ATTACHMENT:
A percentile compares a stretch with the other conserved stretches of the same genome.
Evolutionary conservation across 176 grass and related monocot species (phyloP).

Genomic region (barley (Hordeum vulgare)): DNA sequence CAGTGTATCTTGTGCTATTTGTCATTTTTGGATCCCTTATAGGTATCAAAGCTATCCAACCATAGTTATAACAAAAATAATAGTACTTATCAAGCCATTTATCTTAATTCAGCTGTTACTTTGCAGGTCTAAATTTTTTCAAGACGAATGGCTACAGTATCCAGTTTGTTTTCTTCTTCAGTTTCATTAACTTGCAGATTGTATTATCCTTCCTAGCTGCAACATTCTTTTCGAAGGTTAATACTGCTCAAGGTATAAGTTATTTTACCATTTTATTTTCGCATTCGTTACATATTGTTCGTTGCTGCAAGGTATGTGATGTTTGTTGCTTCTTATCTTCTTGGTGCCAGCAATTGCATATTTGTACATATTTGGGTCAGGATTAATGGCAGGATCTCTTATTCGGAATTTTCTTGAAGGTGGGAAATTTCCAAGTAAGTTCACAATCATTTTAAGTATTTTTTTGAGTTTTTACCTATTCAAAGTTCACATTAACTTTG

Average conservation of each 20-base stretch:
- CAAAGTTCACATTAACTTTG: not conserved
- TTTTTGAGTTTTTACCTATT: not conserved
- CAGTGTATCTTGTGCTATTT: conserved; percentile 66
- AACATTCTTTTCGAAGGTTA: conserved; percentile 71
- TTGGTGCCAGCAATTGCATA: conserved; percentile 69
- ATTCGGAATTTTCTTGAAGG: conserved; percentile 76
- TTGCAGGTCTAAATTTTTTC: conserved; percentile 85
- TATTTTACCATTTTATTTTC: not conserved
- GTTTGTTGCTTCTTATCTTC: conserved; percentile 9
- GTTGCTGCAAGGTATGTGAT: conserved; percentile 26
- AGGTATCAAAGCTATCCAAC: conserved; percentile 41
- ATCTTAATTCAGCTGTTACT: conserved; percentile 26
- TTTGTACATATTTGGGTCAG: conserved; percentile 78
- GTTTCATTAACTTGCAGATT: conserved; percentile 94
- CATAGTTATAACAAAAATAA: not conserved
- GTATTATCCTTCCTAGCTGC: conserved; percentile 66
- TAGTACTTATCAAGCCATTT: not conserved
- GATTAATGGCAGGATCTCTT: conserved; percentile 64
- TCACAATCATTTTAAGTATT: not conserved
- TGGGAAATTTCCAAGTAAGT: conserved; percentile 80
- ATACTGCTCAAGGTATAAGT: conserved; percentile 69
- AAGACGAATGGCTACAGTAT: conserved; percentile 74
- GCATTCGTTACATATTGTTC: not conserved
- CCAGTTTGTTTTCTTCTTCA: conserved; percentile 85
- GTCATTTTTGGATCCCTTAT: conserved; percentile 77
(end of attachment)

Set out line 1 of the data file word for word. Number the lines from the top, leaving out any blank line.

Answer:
A percentile compares a stretch with the other conserved stretches of the same genome.